BY BRIAN BASON
Today’s technological advances benefit the world in innumerable ways but those benefits come with risks. Sexting and sextortion – particularly among teens and even preteens – is a growing risk of technology use for your grandkids. Understanding what these terms mean and how to talk with your grandkids about them is very important. This is not an easy thing for parents or grandparents to talk to kids about. But, sometimes doing the right thing isn’t easy, and if you are close with your grandchildren, it might be easier for them to talk about sensitive topics with you than it is with their parents.
However, because the topic is so personal, we recommend you speak with your adult children first to let them know your thoughts on approaching the grandkids with this.
The term “sexting” is a hybrid slang term to describe the taking and sending of nude or otherwise sexual photographs via text messaging or instant messaging services. According to studies published in Pediatrics, a leading medical journal, most sexting occurs via text messaging and never makes it to the Internet. Sexting may also be verbal and include suggestive and sexually explicit texts about sexual acts.
Sexting between two consenting adults is perfectly legal. However, when children under the age of 18 are involved, child pornography and sexual exploitation laws are easily broken. Though adults are prosecuted for sending sexually explicit messages to children under 18, there’s a bit of a gray area in the law regarding teenagers. Children under 18 who send graphic images or text to other children under 18 may be prosecuted under child pornography laws, though some states have Romeo and Juliet statutes in effect as an exception. The legal repercussions can be serious and it’s up to educated and engaged parents to monitor and safeguard their children.
“ The right way to handle sexting and sextortion depends on the victim’s age.”
How to Handle Sexting and Sextortion
The right way to handle sexting and sextortion depends on the victim’s age. For aggravated sexting, which is the act of sending sexually explicit photos to others without their consent, or after the victim has asked the perpetrator to stop, there are protective laws. Cases may be filed as harassment, stalking, sexual harassment, or even extortion statutes. Additionally, underage sexting is often illegal even if it is consensual. The laws on underage sexting have not always kept up with technology, vary by state, and are often prosecuted under child pornography statutes. While some states have Romeo and Juliet exceptions to the general child pornography statutes, many of them do not. This means that if a child sends or receives and keeps
The laws on underage sexting have not always kept up with technology, vary by state, and are often prosecuted under child pornography statutes. While some states have Romeo and Juliet exceptions to the general child pornography statutes, many of them do not. This means that if a child sends or receives and keeps explicit material of underage peers, they could be charged with child pornography crimes that come with heavy penalties. To find out more about juvenile sexting laws, you can check out this article by Criminal Defense Lawyer.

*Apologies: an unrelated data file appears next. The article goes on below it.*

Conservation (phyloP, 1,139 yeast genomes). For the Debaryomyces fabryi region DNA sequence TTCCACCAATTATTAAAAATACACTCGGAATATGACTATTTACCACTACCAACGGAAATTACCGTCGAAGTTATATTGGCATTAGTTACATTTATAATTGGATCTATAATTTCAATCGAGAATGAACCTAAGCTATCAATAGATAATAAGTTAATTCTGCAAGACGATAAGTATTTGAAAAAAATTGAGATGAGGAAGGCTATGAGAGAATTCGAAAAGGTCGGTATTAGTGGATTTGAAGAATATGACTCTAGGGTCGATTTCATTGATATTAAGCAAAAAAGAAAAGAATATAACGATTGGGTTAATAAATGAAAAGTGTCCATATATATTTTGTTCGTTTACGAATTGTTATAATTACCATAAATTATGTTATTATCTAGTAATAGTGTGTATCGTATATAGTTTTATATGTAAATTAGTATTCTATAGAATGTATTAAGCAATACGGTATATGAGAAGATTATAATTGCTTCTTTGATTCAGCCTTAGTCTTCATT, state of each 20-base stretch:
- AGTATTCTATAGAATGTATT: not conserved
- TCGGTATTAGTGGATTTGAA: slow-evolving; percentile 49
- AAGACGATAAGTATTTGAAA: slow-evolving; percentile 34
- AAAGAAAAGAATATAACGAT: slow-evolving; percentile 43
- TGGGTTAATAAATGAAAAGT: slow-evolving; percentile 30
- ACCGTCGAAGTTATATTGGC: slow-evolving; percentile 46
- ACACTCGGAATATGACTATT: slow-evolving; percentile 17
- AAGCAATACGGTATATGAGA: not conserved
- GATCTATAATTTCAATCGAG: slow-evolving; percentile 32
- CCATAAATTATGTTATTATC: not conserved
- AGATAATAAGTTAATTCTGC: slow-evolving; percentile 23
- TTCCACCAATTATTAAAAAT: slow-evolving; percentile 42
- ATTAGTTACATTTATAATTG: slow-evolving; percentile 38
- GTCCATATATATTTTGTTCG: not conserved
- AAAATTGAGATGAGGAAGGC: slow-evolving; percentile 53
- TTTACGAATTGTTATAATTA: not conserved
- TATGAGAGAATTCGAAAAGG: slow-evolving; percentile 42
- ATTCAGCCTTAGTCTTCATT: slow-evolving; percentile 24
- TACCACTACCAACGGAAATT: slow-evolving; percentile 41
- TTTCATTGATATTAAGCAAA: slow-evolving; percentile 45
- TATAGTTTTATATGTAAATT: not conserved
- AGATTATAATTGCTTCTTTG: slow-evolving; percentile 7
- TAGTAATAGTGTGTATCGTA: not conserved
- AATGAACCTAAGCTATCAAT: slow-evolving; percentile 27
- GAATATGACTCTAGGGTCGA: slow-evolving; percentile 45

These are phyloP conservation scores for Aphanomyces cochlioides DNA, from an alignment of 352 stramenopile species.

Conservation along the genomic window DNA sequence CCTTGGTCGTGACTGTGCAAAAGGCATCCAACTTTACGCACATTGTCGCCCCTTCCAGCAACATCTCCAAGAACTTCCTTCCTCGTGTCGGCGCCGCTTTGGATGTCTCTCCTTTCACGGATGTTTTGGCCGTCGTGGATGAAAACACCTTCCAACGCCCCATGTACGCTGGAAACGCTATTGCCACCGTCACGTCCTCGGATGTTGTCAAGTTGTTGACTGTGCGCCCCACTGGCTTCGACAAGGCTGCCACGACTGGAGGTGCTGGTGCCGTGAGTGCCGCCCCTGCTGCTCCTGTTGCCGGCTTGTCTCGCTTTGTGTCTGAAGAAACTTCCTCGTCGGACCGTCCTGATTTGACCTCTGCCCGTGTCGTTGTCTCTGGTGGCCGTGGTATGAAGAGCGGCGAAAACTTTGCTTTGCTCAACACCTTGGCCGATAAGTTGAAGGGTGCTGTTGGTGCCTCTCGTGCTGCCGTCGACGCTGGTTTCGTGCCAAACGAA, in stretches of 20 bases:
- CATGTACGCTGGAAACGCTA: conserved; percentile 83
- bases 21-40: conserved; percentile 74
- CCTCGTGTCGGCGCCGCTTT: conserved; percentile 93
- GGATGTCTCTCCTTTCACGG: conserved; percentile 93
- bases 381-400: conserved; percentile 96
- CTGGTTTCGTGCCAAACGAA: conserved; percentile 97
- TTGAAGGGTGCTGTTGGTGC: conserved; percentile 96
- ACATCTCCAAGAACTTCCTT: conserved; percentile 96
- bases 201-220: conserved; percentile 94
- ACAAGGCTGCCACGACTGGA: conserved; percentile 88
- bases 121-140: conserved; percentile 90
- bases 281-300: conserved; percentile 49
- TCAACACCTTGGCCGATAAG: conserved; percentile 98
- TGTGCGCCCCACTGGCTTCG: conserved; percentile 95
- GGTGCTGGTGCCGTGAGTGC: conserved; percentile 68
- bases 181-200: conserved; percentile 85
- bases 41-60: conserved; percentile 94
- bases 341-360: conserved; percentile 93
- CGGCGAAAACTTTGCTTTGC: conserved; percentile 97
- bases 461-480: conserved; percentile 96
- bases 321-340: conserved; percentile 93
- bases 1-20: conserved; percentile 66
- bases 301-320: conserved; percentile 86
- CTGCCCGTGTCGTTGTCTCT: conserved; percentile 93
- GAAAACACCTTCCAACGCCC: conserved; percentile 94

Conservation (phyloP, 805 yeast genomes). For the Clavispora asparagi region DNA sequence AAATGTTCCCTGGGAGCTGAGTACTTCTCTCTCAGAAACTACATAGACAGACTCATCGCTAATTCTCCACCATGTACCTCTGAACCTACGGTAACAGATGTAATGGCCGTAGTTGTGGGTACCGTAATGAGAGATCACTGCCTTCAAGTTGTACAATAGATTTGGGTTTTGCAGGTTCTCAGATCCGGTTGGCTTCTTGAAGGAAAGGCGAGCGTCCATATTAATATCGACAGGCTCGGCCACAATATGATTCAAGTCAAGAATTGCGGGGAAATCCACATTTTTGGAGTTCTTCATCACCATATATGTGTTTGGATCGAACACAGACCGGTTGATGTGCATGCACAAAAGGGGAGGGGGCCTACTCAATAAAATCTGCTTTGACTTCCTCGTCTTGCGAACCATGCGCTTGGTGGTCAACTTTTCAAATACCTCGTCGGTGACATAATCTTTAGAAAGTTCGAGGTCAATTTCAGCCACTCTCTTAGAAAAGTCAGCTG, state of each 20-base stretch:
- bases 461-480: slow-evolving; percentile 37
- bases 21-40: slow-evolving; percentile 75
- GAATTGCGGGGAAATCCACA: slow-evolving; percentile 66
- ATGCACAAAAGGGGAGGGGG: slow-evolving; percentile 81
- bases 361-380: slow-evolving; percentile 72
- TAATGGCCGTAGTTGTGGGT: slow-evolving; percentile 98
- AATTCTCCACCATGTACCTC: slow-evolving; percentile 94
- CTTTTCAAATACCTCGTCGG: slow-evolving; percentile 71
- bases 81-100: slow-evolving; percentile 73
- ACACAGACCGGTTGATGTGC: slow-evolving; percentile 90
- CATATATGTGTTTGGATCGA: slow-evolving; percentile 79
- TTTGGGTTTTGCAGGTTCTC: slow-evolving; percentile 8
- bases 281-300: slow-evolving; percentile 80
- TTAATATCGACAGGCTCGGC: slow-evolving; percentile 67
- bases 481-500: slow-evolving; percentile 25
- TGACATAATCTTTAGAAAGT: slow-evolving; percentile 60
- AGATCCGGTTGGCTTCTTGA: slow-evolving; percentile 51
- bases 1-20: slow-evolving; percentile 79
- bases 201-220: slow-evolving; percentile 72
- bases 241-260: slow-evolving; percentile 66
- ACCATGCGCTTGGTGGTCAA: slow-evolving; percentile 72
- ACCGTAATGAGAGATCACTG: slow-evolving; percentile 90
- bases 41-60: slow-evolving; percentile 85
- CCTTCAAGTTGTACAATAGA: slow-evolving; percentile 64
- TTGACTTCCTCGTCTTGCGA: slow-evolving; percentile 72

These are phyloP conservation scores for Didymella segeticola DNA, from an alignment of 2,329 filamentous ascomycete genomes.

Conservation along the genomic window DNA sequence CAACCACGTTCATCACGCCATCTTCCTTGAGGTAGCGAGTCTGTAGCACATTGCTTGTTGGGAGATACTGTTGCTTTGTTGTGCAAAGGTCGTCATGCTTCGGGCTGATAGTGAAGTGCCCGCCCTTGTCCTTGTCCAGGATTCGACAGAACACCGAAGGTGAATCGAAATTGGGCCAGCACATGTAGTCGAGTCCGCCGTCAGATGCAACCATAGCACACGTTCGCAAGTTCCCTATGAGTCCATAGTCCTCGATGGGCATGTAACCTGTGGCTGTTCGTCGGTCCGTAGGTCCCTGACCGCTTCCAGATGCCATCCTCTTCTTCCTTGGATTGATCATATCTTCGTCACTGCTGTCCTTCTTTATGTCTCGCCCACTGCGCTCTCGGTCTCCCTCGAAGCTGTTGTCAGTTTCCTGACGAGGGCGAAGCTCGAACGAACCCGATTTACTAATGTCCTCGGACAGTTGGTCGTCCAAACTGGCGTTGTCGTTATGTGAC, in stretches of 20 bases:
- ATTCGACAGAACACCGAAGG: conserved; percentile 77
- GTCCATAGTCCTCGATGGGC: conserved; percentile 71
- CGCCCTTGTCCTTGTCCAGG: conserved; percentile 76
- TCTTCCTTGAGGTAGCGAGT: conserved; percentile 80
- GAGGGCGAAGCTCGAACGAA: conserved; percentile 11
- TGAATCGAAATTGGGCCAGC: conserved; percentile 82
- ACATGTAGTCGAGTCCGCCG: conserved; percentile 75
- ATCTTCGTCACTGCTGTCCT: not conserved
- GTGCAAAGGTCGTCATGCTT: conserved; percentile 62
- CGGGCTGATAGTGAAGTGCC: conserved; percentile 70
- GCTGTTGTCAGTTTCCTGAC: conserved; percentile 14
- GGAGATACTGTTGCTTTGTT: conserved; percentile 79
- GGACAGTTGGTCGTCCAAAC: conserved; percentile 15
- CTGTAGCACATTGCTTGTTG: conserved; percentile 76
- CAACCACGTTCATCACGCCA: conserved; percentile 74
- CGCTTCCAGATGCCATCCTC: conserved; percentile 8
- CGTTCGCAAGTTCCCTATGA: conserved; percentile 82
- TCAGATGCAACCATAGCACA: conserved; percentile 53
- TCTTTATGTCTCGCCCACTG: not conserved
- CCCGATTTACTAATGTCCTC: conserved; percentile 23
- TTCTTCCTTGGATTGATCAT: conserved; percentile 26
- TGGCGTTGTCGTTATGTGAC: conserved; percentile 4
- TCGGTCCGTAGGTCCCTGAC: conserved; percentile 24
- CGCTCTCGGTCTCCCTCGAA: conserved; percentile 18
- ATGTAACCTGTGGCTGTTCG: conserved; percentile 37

8 Tips For Talking With Your GRANDKids about Sexting and Sextortion:
- Proactive Approach. Take a proactive approach and start discussing the ramifications of sexting with your teen and preteen grandkids, using age-appropriate language.
- Ongoing Communication. Assure your grandchild that they can come to you with questions, concerns, and any uncomfortable text or images they receive. You’re there to help them navigate online issues and can be trusted to support them with their concerns.
- Ask Questions. Find out their thinking process, ask what they think about sexting and why people do it. Is it peer pressure or is it part of what they think is expected of a romantic relationship?
- Express Consequences. Explain the legal and reputation consequences that can occur. Remind them it is extremely easy for these images to get out of their control.
- Create an Action Plan: If they have sent an explicit image, find out where it has been sent and remove the images. Remove images from any devices. You can also request the images be removed if they have been posted by someone else on a social media account.
- Discuss consent. Talk about consent and trust in healthy relationships and remind them not to forward explicit messages they see or receive, but to report them to a trusted adult who can help delete them and contact the appropriate people.
- Report to Law Enforcement. Check into the laws of your state, it is illegal in many states for adults to engage in sexual content with an underage child even if it is not an explicit exchange of photos.
- Provide Resources: Come up with some ready-to-use comebacks or use sites like Send This Instead for humorous and empowering response messages to requests for explicit photos or messages.
About the Author
Brian Bason is CEO of Bark, a digital parenting solution to monitor kids’ digital behaviors. Brian founded Bark as a solution to help parents work together with their children to navigate the dangers of today’s digital world. An entrepreneur with more 15 years of experience as a technology product lead and executive, Brian is also a parent who knew he could address a critical void in Internet safety solutions Brian graduated from the University of Colorado with a degree in Physics. He resides in Georgia with his wife and two children.
Additional resources: Home Alone After School: A Safety Guide For Kids